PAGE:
The new strategy is expected to draw on the expertise of the firm’s €3.5 billion Real and Private Assets platform and will be led by LBPAM’s infrastructure private debt team, which to date has invested close to €1 billion in energy transition projects in Europe.
RGreen targets African renewables debt for first impact fund
Speaking of firsts, fellow French manager RGreen Invest is also launching its debut impact debt fund. The firm will be doubling down on ‘impact’ by targeting African renewables projects producing less than 10MW – not exactly a burgeoning market.
“Afrigreen is a fund specifically designed to support projects that fail to attract traditional investors due to their size,” acknowledged renewable energy specialist Olivier Leruste.
Afrigreen is targeting €100 million, with a first close earmarked for the end of January. The fund will focus exclusively on providing senior debt, aiming to create a diversified portfolio of 20 to 30 investments across West and Central Africa with an average ticket of €4 million. It will privilege solar plus battery storage investments in the commercial and industrial sectors.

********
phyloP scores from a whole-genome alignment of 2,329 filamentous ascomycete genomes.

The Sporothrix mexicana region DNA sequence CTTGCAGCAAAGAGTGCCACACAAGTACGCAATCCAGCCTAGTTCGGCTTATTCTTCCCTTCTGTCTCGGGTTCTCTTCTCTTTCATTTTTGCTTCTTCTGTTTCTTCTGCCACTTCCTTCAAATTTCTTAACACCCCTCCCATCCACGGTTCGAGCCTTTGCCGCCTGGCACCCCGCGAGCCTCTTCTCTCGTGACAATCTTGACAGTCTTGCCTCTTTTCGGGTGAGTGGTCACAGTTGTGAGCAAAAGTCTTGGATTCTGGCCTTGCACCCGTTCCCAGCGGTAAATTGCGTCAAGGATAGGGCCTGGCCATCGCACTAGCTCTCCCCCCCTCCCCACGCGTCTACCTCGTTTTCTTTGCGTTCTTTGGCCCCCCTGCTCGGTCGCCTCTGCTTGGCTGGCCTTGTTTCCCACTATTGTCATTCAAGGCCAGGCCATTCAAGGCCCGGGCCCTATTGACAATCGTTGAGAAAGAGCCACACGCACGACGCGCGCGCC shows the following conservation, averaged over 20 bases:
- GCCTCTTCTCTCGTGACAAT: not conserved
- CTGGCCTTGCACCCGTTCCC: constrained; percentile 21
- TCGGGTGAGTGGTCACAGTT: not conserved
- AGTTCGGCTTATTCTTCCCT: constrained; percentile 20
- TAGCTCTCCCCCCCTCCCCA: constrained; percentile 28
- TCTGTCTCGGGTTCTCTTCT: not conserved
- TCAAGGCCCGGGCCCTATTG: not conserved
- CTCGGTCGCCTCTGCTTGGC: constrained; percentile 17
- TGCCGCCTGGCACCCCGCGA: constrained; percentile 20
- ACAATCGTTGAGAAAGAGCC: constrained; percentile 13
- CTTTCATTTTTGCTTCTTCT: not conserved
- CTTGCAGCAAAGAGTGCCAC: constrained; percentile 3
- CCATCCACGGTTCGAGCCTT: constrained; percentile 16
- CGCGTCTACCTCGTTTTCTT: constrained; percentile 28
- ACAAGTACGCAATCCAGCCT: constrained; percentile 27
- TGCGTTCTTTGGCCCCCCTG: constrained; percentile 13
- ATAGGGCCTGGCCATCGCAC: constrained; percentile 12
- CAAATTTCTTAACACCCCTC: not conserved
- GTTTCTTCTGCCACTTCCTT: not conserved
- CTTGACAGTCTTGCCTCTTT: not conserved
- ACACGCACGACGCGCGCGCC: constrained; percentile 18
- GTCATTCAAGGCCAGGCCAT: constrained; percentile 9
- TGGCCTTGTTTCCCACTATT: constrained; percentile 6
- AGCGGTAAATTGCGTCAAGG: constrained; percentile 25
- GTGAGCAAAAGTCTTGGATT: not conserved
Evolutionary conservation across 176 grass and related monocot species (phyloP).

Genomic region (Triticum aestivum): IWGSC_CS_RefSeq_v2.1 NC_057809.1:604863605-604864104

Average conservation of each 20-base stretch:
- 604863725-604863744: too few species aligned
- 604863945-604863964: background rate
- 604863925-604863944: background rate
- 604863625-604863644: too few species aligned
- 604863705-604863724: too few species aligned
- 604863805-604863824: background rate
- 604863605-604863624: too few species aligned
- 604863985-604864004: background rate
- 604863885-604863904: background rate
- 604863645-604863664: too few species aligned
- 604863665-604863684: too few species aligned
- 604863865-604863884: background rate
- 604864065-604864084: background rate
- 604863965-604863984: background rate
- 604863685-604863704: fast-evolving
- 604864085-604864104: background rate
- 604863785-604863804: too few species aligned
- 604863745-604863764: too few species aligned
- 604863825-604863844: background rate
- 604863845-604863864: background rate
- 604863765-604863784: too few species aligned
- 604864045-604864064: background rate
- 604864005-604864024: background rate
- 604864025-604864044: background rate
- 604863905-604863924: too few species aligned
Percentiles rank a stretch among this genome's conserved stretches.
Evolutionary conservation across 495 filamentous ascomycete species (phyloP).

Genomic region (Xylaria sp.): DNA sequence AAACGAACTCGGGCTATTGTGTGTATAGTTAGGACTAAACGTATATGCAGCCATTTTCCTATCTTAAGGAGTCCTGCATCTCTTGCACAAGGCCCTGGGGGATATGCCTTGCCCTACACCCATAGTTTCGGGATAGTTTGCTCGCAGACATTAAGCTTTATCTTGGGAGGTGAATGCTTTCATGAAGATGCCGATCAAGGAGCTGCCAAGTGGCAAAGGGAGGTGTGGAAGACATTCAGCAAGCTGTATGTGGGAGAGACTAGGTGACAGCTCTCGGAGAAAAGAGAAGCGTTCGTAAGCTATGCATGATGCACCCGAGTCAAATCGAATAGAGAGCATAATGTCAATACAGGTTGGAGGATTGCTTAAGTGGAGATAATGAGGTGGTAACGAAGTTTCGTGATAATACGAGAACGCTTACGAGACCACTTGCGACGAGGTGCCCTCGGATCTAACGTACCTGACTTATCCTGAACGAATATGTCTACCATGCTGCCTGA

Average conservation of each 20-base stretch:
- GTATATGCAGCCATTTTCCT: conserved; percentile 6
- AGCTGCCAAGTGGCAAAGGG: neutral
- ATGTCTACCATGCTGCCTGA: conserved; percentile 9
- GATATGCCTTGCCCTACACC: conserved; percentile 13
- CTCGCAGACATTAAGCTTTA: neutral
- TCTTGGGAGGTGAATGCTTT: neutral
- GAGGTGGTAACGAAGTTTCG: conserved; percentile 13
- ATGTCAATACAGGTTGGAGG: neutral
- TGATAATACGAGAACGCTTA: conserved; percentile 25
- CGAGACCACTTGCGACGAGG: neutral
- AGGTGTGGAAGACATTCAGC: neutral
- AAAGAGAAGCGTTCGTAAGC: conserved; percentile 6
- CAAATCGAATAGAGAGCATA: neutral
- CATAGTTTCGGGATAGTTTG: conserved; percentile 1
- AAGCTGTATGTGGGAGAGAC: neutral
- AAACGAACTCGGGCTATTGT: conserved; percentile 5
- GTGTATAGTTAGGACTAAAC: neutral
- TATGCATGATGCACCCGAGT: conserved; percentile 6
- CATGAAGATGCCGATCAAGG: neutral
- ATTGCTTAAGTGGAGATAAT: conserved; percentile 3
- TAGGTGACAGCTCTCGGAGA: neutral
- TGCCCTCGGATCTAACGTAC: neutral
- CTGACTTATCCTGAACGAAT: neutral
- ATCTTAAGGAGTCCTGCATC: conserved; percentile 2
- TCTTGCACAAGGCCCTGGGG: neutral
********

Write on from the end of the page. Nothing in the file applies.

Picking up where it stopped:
The fund will have “impact targets matching the UN Sustainable Development Goals”, RGreen said, and is part of a new push by the firm to bolster the ESG credentials of its vehicles – including Infragreen V, which is due to launch in early 2022.
Join the Global Summit in Berlin!
The Infrastructure Investor Global Summit – the industry’s premier event – is returning to the halls of the Berlin Hilton on 18-21 October. That’s in-person – yes, you are reading that right – as well as virtually.
More than 1,000 delegates will congregate at the Hilton across seven specialist forums, including the new Social Infrastructure Forum, for four days of networking and setting the post-covid infrastructure investment agenda. Expect engaging discussions and interviews with some of the asset class’s biggest names, including Global Infrastructure Partners chairman and managing partner Adebayo Ogunlesi, and Sadek Wahba, chairman and managing partner of I Squared Capital.
So, what are you waiting for? Book your ticket and join us in Berlin!
“It’s bollocks… Everyone wants to talk about the transition fuel – maybe a 20 percent hydrogen mix in our gas supplies… It would only reduce the carbon emissions of gas by 6-8 percent because of the lower energy density, [and] it would put bills up dramatically, because hydrogen is a lot more expensive”
Greg Jackson, chief executive of Octopus Energy, told the New Statesman of his slight scepticism around hydrogen’s role in the energy mix
Infranode sets sail in Denmark with Harbo hire